How the Aran sweater is taking the world by storm (again)

Those bold knits, originally worn by hardy fishermen, are now beloved by celebrities

When the murder mystery thriller Knives Out premiered just before Christmas, it was the Aran sweater worn by Chris Evans that became its most talked about aspect. Once again, that tenacious image of Ireland scored internationally and set off a craze for those bold white cable knits that, according to costume designer Jenny Egan, set the tone of the film.

“It’s winter, and the knits lend a sense of comfort and give it a cosy feeling that contrasts with the suspense in the storyline,” she said. The rugged look and muscular masculinity of the sweater also had the ability to convey its own sense of strength and power, given its history as tough wear for hardy island fishermen.

The Aran notched up considerable recognition a few years ago when a traditional island knit from the 1930s, maker unknown, was part of 100 objects in New York’s Museum of Modern Art considered the most powerful and enduring of 20th century clothing. The jumper from Knives Out has been described as part of a new trend for the Statement Utility Jumper, though Egan was quoted as saying that “the wealthy can always wear white – nothing ever gets dirty”.

Knitwear made in Ireland is showing its strength in other ways at the moment, from Colin Burke’s exciting avant garde handknits, to big manufacturing companies like Ireland’s Eye, whose latest collection called Just Breathe is shown here.  Their 27 hardworking machines produce 600 sweaters a day, with 40 per cent of production for export – to Germany, Holland, France, Canada and the US.

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The designer, Aisling Duff, a talented graduate of NCAD, has brought a youthful touch to the collection of some 60 pieces, which makes its debut at Showcase this weekend (at the RDS from January 19th-22nd).

“I try to have a bit of fun and bring in playful and unexpected elements,” she says. “The Aran is part of our rich heritage, and its 3D aspect, its cables and stitches can’t be replicated in other fabrics. I like to hold on to traditional stitches, but use them in contemporary ways. This collection is all about trans seasonal pieces that have an Irish look but are soft, light and wearable.” Yarns used are Irish and Italian; Donegal, Italian merino along with a new super-light wool.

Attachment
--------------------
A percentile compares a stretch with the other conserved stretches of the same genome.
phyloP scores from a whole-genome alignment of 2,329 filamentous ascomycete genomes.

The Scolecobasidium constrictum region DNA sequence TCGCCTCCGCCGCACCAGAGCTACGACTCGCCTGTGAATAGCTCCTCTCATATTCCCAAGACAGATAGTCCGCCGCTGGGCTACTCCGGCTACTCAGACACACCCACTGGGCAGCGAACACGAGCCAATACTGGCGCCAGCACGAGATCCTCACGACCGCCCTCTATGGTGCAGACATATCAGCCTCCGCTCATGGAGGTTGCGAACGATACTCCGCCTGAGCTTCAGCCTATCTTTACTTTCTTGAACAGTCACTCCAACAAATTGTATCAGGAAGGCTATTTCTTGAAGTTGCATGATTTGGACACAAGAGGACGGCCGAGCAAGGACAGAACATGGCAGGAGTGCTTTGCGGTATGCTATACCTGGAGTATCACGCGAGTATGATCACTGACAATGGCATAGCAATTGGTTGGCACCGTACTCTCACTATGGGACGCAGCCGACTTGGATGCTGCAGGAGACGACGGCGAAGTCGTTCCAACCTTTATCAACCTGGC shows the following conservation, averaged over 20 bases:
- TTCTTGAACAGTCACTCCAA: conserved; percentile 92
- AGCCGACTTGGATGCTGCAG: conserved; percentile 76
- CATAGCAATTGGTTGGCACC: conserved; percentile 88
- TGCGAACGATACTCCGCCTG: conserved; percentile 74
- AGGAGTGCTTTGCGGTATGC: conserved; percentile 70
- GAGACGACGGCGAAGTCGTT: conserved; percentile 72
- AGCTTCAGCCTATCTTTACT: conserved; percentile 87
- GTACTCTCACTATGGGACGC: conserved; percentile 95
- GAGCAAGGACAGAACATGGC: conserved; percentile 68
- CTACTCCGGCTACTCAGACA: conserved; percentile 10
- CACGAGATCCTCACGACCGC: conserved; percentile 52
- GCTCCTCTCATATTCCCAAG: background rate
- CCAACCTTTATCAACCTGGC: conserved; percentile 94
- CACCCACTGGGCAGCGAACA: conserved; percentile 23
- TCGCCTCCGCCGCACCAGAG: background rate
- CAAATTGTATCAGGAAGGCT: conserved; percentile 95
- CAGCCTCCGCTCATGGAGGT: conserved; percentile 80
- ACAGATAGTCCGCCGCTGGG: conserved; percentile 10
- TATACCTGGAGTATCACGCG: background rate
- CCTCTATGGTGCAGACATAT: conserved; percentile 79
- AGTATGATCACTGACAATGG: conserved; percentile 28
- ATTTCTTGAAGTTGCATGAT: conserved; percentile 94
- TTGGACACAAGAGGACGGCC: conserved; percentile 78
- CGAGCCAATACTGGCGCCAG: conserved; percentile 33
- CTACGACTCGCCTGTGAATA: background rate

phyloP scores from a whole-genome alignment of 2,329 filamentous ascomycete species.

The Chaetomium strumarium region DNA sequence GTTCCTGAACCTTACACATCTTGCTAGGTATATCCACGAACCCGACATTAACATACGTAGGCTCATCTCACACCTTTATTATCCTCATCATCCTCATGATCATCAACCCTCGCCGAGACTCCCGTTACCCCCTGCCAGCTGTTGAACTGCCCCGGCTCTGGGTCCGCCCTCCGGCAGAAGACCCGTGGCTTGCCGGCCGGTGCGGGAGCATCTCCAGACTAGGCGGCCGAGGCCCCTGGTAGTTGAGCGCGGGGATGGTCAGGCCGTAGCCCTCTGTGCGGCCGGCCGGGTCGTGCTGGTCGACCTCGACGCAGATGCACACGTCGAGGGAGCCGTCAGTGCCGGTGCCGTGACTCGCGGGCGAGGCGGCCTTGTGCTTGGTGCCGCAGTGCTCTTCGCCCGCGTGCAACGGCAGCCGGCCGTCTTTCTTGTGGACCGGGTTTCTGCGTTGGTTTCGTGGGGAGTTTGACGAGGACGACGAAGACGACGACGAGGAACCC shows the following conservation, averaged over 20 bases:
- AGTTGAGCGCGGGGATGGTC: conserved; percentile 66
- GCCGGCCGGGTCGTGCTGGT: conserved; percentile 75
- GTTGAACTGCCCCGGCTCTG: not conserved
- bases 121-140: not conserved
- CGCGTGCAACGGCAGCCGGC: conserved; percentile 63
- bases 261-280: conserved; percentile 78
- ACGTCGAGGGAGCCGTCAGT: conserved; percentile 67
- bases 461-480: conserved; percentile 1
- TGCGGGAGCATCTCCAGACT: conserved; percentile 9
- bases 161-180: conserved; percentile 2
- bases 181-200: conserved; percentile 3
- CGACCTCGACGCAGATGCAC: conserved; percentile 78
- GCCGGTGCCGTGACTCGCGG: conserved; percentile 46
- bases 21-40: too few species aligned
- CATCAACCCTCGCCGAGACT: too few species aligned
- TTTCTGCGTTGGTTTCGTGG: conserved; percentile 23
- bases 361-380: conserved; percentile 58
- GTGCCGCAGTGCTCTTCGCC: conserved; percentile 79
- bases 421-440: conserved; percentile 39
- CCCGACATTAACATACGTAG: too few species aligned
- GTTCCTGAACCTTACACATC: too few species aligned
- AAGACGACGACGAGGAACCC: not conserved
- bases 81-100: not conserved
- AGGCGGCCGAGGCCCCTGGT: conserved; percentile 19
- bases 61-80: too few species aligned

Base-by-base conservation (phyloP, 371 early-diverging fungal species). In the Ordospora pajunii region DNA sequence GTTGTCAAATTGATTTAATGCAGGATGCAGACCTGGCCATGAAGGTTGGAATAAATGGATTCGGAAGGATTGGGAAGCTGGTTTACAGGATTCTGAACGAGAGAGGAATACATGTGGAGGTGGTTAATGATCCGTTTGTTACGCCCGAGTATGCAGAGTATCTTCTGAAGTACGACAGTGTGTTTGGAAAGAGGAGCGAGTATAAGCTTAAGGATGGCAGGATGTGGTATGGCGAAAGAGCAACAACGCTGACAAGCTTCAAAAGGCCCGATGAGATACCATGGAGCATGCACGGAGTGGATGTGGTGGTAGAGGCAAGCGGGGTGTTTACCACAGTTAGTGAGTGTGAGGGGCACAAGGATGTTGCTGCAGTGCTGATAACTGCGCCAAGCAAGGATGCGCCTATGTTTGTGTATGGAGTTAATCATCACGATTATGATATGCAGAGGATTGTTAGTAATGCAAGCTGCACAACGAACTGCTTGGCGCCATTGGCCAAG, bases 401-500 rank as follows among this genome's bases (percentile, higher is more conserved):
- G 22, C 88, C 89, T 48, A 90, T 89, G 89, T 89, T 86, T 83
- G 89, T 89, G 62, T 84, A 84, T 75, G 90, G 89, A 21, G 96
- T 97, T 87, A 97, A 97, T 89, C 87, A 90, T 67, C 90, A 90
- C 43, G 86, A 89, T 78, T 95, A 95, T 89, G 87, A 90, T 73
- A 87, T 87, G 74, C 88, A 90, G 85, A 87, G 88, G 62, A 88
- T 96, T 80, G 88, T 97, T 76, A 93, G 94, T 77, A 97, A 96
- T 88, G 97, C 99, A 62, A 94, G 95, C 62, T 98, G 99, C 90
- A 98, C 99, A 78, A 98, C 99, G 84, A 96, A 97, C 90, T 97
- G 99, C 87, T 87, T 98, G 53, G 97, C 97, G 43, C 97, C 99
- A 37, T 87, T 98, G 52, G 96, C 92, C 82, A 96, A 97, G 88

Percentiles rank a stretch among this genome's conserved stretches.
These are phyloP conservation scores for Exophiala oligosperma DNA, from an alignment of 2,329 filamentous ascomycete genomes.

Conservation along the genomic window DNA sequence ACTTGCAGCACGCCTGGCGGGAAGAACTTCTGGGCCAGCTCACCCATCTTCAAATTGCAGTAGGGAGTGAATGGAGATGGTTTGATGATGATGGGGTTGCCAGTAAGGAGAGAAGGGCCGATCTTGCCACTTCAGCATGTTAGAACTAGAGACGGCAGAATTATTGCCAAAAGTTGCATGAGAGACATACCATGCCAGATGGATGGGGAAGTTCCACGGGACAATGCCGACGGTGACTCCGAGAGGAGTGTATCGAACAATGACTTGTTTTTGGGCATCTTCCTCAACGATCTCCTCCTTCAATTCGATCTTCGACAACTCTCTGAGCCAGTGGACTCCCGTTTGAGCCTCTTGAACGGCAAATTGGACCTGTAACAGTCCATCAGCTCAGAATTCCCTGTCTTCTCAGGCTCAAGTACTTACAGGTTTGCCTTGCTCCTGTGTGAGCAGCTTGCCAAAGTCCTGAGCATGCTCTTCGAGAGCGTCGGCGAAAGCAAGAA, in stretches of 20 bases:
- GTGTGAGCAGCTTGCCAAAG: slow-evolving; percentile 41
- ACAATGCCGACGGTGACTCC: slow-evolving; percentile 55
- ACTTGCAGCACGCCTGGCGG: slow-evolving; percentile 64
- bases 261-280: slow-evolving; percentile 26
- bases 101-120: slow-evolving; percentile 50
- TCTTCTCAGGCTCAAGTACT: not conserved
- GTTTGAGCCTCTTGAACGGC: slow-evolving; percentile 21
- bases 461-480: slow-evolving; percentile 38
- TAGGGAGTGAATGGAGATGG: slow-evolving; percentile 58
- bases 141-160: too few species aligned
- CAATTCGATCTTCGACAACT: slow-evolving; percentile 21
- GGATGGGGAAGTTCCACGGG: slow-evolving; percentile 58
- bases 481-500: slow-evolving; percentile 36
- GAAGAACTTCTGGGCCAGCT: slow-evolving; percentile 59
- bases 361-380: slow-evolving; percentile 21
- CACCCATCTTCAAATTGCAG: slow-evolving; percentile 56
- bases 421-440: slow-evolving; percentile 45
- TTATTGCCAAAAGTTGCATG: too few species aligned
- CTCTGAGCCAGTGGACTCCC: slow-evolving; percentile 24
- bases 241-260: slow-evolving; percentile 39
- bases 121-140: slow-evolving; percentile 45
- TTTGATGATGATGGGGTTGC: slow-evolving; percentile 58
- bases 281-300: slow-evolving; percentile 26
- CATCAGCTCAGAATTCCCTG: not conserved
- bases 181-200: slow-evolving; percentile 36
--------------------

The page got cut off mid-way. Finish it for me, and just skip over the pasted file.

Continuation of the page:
Duff has concentrated on more fitted, feminine shapes for tunics, one-button cardigans, biker jackets and blazer styles in colours like botanical green, bramble, blackberry, cloud white and cornflower, that are modern in look but draw fundamentally from heritage stitches.

Chris Evans is not the first star to make a global impact sporting a chunky Aran. Fans over the years have included Steve McQueen, Steven Spielberg, Marilyn Monroe and Grace Kelly, while in various guises it has been seen on other celebrities like Olivia Palermo, Kate Bosworth, Nicola Roberts and Gwyneth Paltrow.

The trend for Aran knitwear has kept Irish machines busy and industry growth in double digits, according to Brian McGee of the Design and Crafts Council of Ireland, who recently opened a shop in Dublin Airport. The objects we make may describe without words who we are, but in an age when sustainable clothing is such an issue, the Aran is a star performer on that stage too.

Its starring role in movies, however, does have limitations, and we leave the last word to Evans, a star upstaged by a sweater. “That cable knit is a one trick pony,” he said. “Let’s see it pull off a beach scene. No range.”